Do you frequently struggle trying to fall asleep at night?
Do you feel sleepy during the day due inadequate sleep at night?
Your home is the resting ground and your bedroom is the relaxing and rejuvenating space. So it would help if you did as much as you can to get a good night’s sleep.
What if you’re stressed? How do you get a good night sleep then?
In reality, stress is inevitable. Extreme stress can affect the quality and length of sleep. A night of poor sleep can make you wake up restless in the morning and can reduce your productivity during the whole day.
We’ve all been there once or twice in our life. But what if this becomes a regular affair in your daily life?
In this article, we will share ten practical tips on how to sleep like a baby even when you’re stressed as hell.
Here’s the quick list –
- Figure out your stress triggers
- A healthy dinner is the key
- Avoid taking caffeine after 4 pm
- A warm, soothing bath usually helps
- Say NO to working on bed
- Relax before you hit the bed
- Experiment with your bedroom lights
- Keep those fearful thoughts away
- Try meditation, it helps
- Maintain good sleep hygiene
Before diving deeper, here’s a quick thought.
Getting quality sleep on a regular basis is essential to maintain good health.
It’s super important for our brain functions and significantly boosts the immune system. Sleep helps our body to rest. According to a National Center for Biotechnology Information (NCBI) report, long-term lack of sleep can lead to serious health problems like heart attack, depression, stroke, diabetes, and many others. That’s why sleep experts recommend between 7 to 9 hours of uninterrupted sleep every night.
Studies suggest that 35.2% of adults in the US are getting less than 7 hours of sleep each night. Many people even try over-the-counter sleep aids. That can sometimes lead to other serious health problems.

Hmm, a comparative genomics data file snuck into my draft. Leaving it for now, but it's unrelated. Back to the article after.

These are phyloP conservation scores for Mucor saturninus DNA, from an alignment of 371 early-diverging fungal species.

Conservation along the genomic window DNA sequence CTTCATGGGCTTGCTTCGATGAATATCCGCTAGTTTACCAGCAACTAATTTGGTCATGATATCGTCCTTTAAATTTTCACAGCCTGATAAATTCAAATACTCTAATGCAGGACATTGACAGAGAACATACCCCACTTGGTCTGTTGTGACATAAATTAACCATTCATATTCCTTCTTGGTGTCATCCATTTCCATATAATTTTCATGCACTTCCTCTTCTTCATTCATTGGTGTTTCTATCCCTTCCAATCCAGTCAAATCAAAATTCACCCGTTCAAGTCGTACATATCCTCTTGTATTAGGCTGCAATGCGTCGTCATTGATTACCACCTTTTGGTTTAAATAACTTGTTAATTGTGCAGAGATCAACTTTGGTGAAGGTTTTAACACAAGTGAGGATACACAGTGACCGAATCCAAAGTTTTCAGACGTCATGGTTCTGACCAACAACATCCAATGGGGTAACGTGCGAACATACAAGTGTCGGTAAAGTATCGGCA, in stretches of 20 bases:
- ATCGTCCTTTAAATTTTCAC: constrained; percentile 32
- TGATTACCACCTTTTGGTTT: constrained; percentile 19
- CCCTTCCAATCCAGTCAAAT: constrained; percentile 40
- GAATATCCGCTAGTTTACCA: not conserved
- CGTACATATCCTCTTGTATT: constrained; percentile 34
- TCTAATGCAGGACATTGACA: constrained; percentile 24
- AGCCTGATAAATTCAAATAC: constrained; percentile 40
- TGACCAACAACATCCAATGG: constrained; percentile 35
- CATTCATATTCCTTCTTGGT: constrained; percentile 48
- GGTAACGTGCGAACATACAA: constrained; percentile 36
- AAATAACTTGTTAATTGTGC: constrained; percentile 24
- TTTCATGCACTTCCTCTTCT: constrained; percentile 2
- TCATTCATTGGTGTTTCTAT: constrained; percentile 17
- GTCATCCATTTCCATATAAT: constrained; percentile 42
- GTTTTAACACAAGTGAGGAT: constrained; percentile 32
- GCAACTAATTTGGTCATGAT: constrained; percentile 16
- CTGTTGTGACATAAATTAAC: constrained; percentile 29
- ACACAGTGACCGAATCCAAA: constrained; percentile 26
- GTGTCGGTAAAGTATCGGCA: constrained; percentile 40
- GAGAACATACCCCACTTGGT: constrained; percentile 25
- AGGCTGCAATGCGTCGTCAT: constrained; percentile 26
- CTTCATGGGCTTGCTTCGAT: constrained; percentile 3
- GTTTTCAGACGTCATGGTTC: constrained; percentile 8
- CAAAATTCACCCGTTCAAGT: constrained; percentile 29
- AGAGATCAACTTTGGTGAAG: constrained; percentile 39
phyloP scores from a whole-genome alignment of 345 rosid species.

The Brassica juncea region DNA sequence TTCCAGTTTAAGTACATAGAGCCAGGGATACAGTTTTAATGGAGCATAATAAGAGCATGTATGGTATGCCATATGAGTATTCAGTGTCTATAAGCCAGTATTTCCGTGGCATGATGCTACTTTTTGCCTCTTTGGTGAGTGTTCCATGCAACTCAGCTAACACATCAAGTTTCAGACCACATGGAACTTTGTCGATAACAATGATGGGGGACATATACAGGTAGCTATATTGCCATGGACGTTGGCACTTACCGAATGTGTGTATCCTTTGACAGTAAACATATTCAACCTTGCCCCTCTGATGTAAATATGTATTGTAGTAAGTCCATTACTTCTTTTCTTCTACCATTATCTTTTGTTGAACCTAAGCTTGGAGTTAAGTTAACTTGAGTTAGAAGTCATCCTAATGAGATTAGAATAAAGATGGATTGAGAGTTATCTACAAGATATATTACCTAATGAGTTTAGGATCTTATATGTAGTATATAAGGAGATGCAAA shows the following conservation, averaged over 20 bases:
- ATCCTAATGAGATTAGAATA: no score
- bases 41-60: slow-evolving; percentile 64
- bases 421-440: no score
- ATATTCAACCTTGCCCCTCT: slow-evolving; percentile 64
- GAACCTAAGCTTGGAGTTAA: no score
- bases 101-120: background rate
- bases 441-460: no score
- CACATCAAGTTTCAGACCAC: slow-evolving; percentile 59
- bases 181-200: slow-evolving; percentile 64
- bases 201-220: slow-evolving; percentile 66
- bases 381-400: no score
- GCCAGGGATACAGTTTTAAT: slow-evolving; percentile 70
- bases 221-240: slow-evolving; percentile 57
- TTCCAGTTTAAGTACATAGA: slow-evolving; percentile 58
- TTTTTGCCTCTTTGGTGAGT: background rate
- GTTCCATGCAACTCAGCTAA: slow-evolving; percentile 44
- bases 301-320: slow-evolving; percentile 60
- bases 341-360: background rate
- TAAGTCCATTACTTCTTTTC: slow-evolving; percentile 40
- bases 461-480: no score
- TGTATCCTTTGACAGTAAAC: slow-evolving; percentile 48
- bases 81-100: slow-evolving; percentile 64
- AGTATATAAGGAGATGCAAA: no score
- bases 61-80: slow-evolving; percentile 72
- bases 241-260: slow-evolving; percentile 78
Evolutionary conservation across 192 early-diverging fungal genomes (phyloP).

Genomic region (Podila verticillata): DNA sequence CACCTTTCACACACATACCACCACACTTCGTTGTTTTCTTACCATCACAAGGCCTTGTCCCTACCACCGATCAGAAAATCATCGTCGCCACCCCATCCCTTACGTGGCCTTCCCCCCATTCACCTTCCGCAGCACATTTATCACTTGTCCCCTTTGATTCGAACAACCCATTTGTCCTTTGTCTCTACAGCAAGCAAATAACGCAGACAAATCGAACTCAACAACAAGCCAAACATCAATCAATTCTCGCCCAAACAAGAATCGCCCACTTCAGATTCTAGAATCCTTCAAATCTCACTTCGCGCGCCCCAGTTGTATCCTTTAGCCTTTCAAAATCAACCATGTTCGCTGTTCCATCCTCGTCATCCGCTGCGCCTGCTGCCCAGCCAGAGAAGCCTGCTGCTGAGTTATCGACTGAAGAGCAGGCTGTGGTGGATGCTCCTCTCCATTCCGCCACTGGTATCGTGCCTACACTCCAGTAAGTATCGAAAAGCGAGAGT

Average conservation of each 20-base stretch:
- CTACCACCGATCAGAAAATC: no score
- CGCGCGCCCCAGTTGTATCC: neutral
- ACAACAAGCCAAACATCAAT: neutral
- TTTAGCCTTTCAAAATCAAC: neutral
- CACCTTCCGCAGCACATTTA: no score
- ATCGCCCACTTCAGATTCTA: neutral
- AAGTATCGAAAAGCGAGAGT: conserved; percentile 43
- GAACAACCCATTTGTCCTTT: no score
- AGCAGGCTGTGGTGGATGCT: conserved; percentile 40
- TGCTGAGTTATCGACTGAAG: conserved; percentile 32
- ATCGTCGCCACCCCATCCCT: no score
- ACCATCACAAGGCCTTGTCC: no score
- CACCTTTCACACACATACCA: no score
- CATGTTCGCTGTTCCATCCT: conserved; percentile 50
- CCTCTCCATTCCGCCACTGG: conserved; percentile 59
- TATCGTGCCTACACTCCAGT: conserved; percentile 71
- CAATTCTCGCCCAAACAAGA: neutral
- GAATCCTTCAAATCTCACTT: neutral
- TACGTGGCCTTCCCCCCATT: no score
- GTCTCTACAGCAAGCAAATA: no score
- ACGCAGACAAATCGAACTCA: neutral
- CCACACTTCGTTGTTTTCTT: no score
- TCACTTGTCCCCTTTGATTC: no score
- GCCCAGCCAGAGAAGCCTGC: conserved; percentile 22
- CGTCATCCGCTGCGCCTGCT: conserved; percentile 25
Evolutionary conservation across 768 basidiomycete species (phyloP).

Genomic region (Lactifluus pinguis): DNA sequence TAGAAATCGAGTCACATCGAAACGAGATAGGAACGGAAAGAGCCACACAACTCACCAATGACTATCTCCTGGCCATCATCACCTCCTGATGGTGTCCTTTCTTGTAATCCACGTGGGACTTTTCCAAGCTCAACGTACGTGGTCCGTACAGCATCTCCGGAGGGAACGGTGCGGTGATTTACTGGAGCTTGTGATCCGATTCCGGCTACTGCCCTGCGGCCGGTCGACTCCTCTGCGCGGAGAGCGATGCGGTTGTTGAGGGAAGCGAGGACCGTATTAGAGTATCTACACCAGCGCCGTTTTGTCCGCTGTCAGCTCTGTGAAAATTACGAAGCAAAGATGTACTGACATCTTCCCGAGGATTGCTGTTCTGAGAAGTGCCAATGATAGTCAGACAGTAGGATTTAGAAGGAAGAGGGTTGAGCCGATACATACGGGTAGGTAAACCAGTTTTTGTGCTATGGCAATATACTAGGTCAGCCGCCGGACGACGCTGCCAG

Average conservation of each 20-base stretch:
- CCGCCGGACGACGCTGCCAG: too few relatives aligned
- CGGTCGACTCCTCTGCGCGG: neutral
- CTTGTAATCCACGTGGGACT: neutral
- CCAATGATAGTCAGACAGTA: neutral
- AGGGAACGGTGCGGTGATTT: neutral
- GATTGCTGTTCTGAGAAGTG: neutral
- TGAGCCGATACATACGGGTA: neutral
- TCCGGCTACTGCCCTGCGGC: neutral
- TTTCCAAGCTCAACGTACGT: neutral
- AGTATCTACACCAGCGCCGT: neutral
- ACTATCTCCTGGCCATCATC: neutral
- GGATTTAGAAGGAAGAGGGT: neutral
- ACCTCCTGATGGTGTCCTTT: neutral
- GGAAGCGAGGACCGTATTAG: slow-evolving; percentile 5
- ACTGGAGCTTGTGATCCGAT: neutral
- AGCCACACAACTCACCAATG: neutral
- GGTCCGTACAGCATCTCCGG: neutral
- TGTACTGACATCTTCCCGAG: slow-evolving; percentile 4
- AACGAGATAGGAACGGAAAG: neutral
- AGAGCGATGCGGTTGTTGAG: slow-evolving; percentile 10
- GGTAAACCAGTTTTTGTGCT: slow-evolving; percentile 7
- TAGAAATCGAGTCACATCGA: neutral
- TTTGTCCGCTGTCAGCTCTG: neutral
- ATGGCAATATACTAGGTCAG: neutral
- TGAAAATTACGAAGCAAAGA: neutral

In this article, we’re going to share some proven methods backed by peer-reviewed research to help you get much better sleep.
Alright, let’s dive in.
The first piece of advice on how to sleep well while stressed out is identifying the source of stress.
Stress can come in many ways and can be caused by various things. Once you know what makes you stressed, it would be easier to handle it productively before bedtime.
So start by identifying your stressors, then work on them early before you go to bed. How to identify your sources of stress is not a big deal. First, make a list of the situations, challenges, or concerns that elevate your stress levels. This could involve listing some disturbing issues you’re encountering at that moment. When determining the underlying stress triggers, ask yourself the following questions:
- Have you started a demanding project?
- Are you struggling to balance between job and family life?
- Are you taking too much stimulants before bed?
- Does the environment make you stressed?
- Do you have a challenging boss?
These are just a few of the questions you’ll need to ask yourself to identify your source of stress. Once you know what’s keeping you stressed, you can work out strategies to deal with the situation. This could involve asking for help in case you have picked up a demanding project, focusing on positives, etc. Sometimes your sources of stress could be personal beliefs, relationships, emotional problems, or your health.
Either way, if you can identify those, it will help you sleep better in time.
What you eat before going to bed can either help you get better sleep or keep you tossing and turning the whole night. So make sure your dinner contains snooze-supporting meals.
While there is no conclusive research that supports the relationship between sleep and nutrients, people who are deficient in essential nutrients and minerals like zinc, vitamin C and D, thiamin, phosphorus, iron are said to either sleep too much or too little.
A healthy diet for sleep also needs to include a variety of foods like proteins, grains, etc.
Experts have also found foods with too much fat can lead to sleep deprivation. So you need to avoid fried foods and other high-fat meals that can lead to indigestion.
It’s also recommended to eat meals that are easy to digest. Foods like fibrous beans, peppers, dairy, and many others can cause bloating, making it hard to fall asleep.
Below are some of the recommended foods to have before bed to help you get better sleep.
Kiwi is a low-calorie and nutritious fruit. Kiwis contain a ton of vitamins, minerals, and nutrients, including Vitamin C and E, potassium, folate, and more.
Eating kiwis may improve sleep, digestion, and reduce inflammation. This is due to the high amounts of fiber and anti-inflammatory antioxidant properties that kiwis provide.
Fatty fish is also said to be an excellent meal to take before bed to improve sleep quality. This includes mackerel, salmon, trout, etc.